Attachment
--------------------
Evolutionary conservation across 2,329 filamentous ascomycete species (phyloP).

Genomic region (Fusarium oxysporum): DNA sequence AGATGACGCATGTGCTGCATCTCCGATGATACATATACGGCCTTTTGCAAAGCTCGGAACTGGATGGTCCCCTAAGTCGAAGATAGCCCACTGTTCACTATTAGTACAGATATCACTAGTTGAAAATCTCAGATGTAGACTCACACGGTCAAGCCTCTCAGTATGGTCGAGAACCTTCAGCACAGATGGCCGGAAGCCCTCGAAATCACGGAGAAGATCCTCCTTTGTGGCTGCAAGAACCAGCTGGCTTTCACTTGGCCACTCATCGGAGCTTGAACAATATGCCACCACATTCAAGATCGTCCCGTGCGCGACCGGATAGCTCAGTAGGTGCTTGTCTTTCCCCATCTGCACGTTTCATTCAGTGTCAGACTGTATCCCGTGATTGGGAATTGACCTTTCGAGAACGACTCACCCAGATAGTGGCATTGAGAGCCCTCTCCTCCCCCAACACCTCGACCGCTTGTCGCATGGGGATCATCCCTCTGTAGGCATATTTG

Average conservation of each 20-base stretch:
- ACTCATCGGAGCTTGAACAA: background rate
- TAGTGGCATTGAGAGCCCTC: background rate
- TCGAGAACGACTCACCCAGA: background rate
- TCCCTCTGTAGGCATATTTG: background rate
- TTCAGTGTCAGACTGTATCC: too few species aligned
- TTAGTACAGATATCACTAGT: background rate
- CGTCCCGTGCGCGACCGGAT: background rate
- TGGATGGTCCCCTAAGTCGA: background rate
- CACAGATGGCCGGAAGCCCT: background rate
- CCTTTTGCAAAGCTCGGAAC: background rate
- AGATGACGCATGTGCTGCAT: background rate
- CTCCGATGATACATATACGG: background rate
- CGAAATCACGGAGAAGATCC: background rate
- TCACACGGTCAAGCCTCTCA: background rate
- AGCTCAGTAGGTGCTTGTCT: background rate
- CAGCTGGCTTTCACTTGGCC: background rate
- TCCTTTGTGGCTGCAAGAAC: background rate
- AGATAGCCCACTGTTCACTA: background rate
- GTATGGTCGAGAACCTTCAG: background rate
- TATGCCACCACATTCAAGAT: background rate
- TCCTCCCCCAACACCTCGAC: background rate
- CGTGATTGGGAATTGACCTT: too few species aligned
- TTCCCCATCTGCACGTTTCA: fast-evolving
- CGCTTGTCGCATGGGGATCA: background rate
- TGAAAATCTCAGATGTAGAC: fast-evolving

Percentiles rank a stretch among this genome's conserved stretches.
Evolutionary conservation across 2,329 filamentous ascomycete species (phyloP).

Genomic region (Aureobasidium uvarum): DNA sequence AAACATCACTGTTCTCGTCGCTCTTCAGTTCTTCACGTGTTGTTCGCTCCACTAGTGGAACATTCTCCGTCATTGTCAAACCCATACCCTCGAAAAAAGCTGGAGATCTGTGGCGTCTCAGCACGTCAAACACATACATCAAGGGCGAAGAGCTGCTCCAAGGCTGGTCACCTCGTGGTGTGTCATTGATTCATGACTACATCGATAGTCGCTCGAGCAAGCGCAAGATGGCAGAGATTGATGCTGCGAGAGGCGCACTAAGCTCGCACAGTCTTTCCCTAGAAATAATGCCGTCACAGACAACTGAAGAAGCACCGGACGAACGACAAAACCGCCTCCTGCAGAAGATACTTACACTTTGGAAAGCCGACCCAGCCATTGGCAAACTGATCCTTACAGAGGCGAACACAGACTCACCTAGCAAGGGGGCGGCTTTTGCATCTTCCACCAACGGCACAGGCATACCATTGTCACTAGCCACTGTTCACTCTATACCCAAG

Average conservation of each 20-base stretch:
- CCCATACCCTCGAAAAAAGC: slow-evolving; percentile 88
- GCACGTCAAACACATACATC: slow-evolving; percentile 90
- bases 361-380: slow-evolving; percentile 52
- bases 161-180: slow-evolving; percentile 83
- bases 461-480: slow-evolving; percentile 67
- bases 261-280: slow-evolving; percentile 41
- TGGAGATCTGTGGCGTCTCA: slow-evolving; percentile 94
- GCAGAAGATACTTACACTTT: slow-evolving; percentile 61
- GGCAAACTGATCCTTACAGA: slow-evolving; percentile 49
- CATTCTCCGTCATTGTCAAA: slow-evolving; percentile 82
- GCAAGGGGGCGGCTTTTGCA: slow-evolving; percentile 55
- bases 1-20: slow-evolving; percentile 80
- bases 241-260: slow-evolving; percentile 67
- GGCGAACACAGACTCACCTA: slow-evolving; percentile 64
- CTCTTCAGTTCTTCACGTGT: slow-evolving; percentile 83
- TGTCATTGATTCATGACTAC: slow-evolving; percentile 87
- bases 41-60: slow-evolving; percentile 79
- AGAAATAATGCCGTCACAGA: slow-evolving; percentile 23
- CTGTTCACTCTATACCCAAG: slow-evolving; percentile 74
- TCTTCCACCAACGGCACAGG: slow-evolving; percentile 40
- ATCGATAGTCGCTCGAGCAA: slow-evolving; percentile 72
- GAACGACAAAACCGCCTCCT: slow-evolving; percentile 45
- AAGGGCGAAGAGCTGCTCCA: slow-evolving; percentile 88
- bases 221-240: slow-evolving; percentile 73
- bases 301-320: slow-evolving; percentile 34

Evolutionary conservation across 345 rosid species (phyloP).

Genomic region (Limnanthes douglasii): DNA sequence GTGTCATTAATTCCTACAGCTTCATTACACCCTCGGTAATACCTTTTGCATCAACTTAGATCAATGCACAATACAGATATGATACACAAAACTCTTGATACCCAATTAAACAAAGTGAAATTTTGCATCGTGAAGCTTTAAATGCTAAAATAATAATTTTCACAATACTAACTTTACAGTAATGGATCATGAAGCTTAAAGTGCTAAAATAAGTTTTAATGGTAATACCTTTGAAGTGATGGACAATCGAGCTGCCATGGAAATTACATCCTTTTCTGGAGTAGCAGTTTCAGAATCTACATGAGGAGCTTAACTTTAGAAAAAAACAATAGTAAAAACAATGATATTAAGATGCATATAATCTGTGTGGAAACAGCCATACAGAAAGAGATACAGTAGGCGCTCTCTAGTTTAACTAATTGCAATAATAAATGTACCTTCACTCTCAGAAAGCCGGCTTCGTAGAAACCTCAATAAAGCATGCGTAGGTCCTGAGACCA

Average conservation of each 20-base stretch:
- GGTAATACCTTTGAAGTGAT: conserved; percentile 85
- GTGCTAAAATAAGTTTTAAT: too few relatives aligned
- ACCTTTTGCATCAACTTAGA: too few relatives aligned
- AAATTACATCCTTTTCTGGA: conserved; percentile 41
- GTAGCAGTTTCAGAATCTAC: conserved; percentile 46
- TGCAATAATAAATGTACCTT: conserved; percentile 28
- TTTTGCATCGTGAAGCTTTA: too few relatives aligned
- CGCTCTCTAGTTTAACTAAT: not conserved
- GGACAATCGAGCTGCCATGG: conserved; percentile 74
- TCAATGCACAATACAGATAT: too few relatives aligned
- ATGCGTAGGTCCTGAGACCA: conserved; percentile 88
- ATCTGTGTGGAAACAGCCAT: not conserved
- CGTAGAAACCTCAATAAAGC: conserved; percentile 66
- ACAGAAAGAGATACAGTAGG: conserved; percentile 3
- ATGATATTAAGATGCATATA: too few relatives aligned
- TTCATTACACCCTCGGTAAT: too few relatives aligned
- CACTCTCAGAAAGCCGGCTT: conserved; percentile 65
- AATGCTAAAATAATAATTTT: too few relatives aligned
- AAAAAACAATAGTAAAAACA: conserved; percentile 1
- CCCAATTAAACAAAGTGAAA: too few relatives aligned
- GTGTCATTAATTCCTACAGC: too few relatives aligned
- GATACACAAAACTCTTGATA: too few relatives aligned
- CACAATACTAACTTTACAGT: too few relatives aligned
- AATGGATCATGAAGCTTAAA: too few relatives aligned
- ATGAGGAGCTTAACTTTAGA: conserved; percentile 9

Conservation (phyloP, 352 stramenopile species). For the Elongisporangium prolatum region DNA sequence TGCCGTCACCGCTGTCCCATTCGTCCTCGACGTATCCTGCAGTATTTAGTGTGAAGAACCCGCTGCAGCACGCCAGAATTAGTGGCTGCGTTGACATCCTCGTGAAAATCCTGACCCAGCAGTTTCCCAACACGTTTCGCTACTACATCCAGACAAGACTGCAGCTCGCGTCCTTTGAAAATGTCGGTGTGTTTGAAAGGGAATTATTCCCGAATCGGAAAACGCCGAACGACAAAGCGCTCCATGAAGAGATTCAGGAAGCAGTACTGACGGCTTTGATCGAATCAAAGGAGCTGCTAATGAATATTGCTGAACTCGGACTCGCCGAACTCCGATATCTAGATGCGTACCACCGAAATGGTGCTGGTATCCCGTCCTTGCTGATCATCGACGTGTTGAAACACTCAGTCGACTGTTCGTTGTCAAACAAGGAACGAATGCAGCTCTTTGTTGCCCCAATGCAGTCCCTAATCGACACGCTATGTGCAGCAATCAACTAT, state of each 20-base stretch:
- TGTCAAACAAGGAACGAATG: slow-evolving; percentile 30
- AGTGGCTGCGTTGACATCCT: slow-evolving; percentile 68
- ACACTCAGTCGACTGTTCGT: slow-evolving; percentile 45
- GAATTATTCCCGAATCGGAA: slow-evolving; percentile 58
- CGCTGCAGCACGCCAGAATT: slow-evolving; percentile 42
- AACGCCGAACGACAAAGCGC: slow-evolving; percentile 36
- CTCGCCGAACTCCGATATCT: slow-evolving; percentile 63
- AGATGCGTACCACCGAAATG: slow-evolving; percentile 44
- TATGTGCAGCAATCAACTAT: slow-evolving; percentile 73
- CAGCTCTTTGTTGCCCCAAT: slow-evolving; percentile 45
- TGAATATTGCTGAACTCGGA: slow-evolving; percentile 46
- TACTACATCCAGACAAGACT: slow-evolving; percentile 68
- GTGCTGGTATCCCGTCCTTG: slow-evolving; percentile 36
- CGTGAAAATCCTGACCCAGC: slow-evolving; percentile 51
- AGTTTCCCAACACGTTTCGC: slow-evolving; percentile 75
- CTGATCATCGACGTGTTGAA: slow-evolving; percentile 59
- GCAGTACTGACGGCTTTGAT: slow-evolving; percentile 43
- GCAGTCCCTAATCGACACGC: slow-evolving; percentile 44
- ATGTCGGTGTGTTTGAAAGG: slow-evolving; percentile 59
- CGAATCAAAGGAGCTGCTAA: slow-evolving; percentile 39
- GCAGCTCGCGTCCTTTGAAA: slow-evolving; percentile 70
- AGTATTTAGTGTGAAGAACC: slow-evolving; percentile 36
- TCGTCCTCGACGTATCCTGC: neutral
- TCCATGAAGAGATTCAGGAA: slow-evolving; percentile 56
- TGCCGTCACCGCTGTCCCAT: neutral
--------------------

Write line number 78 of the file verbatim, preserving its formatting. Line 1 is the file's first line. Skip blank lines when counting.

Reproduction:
- AATGCTAAAATAATAATTTT: too few relatives aligned